“On the First of Shevat is the New Year for the trees [according to Bais Shammai; but Bais Hillel says on the Fifteenth of Shevat]. What is the reason? Rabbi Eliezer said in the name of Rabbi Oshaya: ‘Because most of the rain [days] of the year have passed [by this time], and most of the winter season is yet to come.’ What does [Rabbi Oshaya] mean? This is what he means: Even though most of the [winter] season is yet to come, [the New Year for the trees is still in Shevat] because most of the rain [days] of the year have [already] passed” (Rosh Hashanah 14a).
In Bereishis 8:21-22 we learn that following the Great Flood “Hashem said…‘I will not continue to curse again the ground because of man…nor will I again continue to smite every living being, as I have done. Continuously, all the days of the earth, seedtime and harvest, cold and heat, summer and winter, day and night, shall not cease.’ ”
At the end of the harvest, winter begins. The earth becomes cold and hard, nights are long, and the sun seems far away in the southern sky. The sap ceases to flow in the trees. But in this season of temporary “death” Hashem sends down harbingers of coming life in the form of tal u’matar livrachah – dew and rain for a blessing – upon the earth. These are referred to in the second berachah of Shemoneh Esrei, which is the berachah praising Hashem for techias hameisim, the resurrection of the dead.
It is amazing to think that right after the introductory berachah, which describes the merit of the Patriarchs, we say the berachah relating to the subject of the resurrection of the dead. This indicates the vital importance of this subject. Our sages arranged the order of the berachos in Shemoneh Esrei not only with great care but actually with ruach haKodesh, divine inspiration.
We read in the Gemara (Megillah 17b), “From where do we know [that the blessings of] the Shemoneh Esrei [must be recited in sequence?] As it was taught in a beraisa, Shimon Hapakuli arranged the Eighteen Blessings in order before Rabban Gamliel in Yavneh. Rabbi Yochanan said, and some say it was taught in a beraisa: ‘One hundred and twenty elders, among whom were many prophets, formulated eighteen blessings in a specific order.’ ” When mankind lived in the Garden of Eden, there was no such thing as death. We were connected seamlessly to Hashem, so to speak. Because we were so close to the Source of Life, we did not die. When we were expelled from the Garden, however, death became part of our reality. Since then, people who seek connection with God are constantly striving to return to the Garden, to once again pass trough the place now sealed shut by “the Keruvim [angels] and the flame of the ever-turning sword [that guards] the way to the Tree of Life” (Bereishis 3:24).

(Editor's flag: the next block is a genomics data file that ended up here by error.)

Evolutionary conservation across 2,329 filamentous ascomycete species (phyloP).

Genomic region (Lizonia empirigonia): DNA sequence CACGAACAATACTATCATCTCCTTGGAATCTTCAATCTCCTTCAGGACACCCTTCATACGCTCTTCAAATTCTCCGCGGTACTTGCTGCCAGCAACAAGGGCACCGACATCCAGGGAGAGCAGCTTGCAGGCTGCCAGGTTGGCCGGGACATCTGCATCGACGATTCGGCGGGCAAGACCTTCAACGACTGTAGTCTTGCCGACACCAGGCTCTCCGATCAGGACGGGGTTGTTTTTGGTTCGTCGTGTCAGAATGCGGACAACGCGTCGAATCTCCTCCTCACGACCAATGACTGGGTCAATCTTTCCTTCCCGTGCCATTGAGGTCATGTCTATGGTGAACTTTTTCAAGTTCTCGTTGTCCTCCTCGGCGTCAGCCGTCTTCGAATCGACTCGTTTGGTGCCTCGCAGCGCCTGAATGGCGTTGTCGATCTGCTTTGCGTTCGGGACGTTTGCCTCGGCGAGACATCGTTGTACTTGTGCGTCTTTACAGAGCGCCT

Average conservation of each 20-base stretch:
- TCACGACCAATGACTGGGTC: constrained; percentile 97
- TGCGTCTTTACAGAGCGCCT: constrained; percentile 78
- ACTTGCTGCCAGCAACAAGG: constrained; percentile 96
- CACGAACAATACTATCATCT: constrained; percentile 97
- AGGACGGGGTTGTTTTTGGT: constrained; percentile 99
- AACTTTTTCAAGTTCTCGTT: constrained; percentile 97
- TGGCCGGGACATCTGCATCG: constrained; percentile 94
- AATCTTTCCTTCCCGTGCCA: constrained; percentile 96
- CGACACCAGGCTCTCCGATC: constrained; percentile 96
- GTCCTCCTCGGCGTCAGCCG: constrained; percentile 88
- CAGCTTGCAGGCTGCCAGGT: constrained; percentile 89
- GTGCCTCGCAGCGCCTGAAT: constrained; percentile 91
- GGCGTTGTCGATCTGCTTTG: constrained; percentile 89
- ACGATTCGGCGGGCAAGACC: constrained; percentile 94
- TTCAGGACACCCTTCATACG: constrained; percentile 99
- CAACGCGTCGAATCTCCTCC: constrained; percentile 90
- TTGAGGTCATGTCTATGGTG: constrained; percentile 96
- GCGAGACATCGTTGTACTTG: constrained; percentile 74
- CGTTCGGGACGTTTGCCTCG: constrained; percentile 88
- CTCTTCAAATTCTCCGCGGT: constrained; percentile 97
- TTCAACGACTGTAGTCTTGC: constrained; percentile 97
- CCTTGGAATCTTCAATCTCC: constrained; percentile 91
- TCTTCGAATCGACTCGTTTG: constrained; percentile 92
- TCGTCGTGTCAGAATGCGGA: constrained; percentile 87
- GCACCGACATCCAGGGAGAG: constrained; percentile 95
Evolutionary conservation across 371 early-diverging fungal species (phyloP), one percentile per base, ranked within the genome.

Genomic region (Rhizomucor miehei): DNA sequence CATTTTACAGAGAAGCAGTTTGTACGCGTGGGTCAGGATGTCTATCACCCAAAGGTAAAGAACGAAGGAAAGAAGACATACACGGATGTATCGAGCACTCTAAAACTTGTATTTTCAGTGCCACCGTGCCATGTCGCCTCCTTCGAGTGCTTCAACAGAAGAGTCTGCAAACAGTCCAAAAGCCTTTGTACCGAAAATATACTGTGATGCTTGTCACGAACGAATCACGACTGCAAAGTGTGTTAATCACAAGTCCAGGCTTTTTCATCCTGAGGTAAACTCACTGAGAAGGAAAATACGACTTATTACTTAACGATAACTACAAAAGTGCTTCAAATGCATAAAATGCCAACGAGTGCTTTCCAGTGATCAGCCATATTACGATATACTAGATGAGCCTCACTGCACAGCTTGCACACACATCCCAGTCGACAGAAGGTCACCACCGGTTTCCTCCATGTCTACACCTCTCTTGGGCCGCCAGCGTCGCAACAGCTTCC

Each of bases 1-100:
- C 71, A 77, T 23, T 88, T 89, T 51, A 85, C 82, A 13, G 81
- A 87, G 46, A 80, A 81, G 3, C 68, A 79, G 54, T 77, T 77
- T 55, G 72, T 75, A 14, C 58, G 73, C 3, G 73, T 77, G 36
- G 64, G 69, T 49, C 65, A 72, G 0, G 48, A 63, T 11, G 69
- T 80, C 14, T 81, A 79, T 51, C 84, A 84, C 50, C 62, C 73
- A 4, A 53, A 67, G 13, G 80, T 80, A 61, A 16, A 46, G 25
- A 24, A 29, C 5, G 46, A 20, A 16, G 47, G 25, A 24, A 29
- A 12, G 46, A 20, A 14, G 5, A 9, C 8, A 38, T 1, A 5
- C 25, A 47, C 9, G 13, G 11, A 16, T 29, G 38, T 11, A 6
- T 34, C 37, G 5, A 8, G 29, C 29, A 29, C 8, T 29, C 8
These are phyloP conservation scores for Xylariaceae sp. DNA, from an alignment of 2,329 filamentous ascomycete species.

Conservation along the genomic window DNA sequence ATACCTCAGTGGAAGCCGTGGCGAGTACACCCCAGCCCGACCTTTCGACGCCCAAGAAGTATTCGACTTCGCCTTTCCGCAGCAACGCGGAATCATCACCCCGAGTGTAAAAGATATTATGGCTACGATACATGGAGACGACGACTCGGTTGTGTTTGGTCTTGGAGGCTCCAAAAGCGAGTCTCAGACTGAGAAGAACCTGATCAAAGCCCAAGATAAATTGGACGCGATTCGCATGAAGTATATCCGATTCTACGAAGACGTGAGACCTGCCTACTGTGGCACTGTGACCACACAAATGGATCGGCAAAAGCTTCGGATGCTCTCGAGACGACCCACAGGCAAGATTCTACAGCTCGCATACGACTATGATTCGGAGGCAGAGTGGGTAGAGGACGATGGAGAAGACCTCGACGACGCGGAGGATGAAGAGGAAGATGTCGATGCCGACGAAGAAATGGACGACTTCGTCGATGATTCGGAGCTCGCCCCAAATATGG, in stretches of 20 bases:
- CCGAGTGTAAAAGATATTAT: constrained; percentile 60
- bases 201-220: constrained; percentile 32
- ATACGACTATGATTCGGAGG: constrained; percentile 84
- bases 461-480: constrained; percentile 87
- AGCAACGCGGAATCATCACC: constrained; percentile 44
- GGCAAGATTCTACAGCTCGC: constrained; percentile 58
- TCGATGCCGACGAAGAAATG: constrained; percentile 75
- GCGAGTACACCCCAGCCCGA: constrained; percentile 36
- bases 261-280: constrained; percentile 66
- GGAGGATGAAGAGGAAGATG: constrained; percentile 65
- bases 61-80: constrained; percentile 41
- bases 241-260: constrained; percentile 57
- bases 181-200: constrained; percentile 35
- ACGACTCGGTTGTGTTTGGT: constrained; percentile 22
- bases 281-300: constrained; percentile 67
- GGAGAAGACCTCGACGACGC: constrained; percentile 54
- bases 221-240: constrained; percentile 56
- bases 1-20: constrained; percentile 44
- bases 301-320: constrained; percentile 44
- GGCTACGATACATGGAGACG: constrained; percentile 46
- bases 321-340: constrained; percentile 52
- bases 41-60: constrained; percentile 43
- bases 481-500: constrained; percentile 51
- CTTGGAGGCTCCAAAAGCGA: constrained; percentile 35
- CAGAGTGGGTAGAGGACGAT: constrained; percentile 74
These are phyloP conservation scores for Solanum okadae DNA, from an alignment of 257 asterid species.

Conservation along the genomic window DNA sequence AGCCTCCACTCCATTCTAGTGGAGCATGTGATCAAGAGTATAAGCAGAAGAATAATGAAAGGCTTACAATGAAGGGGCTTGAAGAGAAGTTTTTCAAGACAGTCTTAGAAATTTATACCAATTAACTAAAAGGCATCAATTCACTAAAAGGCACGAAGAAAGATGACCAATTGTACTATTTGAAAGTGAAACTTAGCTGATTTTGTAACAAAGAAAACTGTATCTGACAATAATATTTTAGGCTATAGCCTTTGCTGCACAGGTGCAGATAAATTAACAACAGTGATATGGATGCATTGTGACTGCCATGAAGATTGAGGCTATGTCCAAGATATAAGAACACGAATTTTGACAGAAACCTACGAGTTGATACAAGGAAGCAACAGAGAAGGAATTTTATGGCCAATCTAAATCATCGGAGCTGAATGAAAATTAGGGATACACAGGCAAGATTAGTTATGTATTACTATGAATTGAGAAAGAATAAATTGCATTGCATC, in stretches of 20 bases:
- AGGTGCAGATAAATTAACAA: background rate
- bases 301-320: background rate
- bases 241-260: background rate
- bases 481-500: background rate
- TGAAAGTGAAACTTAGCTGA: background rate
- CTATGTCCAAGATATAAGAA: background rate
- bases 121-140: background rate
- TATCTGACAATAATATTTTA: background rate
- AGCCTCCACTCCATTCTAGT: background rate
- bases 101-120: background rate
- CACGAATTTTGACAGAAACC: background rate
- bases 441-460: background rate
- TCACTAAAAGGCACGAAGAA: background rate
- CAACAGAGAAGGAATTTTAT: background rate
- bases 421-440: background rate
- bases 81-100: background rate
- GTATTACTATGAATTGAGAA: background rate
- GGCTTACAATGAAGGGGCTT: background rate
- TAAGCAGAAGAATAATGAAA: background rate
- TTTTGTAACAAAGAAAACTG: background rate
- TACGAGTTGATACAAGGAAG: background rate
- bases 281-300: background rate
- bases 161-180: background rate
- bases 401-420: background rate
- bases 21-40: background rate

By what means do we hope to return to the Garden? By the Torah, which gives us the power to reestablish man’s former relationship with the Creator and transcend death. And so there is a gift from Hashem called techias hameisim, resurrection of the dead, which allows those who have left this world to return to the world of the living.
We say at least three times a day, every day of the year, that Hashem “sustains the living with kindness, resuscitates the dead with abundant mercy, supports the fallen, heals the sick, releases the confined and maintains His faith with those asleep in the dust. Who is like You, Master of mighty deeds and who is comparable to You, Oh King Who causes death and restores life and makes salvation sprout? And You are faithful to revive the dead. Blessed are You, Hashem, Who revives the dead.”